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PLoS One. 2013;8(3):e56175. doi: 10.1371/journal.pone.0056175. Epub 2013 Mar 4.

Handling Ibuprofen increases pain tolerance and decreases perceived pain intensity in a cold pressor test.

Author information

1
Department of Psychology, California State University, Northridge, Northridge, California, United States of America. abraham.rutchick@csun.edu

Abstract

Pain contributes to health care costs, missed work and school, and lower quality of life. Extant research on psychological interventions for pain has focused primarily on developing skills that individuals can apply to manage their pain. Rather than examining internal factors that influence pain tolerance (e.g., pain management skills), the current work examines factors external to an individual that can increase pain tolerance. Specifically, the current study examined the nonconscious influence of exposure to meaningful objects on the perception of pain. Participants (Nā€Š=ā€Š54) completed a cold pressor test, examined either ibuprofen or a control object, then completed another cold pressor test. In the second test, participants who previously examined ibuprofen reported experiencing less intense pain and tolerated immersion longer (relative to baseline) than those who examined the control object. Theoretical and applied implications of these findings are discussed.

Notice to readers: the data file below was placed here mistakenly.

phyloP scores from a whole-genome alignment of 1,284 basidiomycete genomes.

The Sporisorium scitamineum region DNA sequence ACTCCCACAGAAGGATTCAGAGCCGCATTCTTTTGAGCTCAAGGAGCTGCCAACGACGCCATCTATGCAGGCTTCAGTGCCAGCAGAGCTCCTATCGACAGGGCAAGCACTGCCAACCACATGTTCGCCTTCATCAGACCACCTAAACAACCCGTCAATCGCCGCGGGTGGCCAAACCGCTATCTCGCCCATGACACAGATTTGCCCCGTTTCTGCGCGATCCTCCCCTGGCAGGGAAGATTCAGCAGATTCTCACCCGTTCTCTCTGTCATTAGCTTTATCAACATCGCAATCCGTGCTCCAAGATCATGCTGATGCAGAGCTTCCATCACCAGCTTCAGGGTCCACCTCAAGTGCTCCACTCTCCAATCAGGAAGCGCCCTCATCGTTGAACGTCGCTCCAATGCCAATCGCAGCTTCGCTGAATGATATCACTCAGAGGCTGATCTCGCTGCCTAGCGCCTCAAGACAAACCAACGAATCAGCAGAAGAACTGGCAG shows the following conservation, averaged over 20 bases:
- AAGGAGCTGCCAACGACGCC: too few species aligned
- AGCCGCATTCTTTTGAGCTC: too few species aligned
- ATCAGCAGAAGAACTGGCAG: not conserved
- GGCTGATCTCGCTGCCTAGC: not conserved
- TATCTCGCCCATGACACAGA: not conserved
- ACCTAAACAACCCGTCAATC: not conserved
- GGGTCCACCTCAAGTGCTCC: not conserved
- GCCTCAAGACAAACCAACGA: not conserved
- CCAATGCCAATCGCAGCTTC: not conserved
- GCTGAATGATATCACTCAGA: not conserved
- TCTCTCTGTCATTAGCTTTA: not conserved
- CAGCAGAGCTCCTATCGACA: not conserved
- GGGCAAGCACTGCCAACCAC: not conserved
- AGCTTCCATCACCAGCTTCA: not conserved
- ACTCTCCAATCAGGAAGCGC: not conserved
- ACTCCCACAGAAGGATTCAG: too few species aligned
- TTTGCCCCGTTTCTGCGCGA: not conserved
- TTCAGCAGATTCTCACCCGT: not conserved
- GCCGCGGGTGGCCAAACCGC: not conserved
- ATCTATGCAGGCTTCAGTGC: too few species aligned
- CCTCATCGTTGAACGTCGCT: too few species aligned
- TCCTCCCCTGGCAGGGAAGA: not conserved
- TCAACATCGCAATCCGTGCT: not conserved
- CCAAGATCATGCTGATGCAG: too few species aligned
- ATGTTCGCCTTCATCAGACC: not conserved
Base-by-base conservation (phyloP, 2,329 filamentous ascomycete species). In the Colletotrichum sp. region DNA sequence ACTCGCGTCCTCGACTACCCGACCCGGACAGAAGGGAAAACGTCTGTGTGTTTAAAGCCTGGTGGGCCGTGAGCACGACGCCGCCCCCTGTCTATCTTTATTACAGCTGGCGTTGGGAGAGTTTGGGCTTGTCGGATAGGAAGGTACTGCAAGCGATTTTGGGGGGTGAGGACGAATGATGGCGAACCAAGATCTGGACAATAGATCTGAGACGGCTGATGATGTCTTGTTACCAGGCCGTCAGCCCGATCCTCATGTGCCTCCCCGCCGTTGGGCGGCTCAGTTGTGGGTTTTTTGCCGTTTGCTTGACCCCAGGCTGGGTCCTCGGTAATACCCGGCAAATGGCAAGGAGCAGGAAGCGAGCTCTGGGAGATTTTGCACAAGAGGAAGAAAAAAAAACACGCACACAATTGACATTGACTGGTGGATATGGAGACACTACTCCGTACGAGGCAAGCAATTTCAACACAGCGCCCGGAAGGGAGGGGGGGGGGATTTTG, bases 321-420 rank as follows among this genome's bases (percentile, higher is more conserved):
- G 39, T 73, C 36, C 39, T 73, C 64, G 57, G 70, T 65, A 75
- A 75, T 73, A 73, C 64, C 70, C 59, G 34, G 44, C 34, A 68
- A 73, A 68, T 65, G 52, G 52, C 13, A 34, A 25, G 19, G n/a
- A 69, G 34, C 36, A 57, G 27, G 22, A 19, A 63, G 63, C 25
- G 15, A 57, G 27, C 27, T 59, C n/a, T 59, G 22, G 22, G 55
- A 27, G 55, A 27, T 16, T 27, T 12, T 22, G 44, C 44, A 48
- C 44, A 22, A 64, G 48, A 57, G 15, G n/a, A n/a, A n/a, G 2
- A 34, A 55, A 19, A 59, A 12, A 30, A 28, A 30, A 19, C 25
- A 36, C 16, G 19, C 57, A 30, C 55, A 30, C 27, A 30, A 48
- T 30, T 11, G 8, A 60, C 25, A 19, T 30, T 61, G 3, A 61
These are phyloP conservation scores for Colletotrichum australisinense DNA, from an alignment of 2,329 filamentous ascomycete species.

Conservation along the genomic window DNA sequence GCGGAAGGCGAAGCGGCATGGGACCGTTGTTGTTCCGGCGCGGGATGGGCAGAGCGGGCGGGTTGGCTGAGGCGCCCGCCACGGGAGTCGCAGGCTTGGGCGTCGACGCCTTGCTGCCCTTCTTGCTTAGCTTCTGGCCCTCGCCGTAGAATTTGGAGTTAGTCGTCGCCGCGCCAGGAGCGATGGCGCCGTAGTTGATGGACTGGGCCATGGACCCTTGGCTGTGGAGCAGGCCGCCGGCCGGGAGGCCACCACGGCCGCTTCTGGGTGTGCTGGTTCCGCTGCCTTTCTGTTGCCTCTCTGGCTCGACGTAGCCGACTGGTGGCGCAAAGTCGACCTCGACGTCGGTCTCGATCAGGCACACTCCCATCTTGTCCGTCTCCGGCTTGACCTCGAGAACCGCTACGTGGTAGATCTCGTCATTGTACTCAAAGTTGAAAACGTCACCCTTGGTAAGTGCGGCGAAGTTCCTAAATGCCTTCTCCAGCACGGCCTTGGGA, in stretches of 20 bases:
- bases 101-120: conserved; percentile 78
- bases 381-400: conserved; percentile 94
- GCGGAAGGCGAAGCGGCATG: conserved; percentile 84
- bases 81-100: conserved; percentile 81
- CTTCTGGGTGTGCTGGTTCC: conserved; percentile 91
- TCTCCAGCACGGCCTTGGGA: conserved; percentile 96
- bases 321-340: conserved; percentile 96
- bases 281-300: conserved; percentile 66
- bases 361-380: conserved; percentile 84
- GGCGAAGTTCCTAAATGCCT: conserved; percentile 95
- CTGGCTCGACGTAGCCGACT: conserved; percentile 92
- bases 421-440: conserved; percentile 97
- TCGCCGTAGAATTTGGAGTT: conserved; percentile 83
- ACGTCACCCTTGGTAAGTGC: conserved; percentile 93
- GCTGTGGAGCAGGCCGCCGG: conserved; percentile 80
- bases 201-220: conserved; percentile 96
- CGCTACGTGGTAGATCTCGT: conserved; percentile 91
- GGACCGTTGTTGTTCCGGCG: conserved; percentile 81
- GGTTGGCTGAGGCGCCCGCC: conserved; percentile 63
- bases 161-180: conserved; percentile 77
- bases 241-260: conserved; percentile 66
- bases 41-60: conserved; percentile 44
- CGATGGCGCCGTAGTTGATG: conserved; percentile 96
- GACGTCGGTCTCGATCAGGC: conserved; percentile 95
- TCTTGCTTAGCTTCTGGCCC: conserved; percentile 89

PMID:
23469170
PMCID:
PMC3587636
DOI:
10.1371/journal.pone.0056175
[Indexed for MEDLINE]
Free PMC Article
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